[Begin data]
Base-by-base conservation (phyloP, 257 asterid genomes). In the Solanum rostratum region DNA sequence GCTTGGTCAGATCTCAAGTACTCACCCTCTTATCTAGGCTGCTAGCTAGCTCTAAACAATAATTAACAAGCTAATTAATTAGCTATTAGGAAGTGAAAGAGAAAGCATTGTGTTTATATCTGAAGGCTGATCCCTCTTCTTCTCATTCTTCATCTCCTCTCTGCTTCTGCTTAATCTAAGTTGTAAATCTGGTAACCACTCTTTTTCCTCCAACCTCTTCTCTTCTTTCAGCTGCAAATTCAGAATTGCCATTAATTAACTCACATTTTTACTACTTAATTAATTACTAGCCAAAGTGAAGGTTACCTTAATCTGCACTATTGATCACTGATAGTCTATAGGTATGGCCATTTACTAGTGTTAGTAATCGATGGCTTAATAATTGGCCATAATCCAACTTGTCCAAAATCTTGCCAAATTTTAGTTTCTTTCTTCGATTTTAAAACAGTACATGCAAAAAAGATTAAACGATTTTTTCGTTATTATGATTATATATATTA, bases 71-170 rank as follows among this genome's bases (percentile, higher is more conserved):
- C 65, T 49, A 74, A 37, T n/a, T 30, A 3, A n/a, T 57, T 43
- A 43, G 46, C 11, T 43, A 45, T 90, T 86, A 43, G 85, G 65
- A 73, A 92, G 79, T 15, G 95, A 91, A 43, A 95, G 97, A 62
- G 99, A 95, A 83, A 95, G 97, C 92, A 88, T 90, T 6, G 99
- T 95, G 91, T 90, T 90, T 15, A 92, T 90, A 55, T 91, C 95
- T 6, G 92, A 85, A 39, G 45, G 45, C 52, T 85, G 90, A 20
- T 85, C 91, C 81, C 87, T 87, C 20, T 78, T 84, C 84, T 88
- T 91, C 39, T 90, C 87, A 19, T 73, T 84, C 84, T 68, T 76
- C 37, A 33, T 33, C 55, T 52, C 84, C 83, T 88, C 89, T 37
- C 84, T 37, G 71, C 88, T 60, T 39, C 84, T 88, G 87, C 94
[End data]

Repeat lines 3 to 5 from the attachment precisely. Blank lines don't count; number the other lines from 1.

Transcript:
- A 43, G 46, C 11, T 43, A 45, T 90, T 86, A 43, G 85, G 65
- A 73, A 92, G 79, T 15, G 95, A 91, A 43, A 95, G 97, A 62
- G 99, A 95, A 83, A 95, G 97, C 92, A 88, T 90, T 6, G 99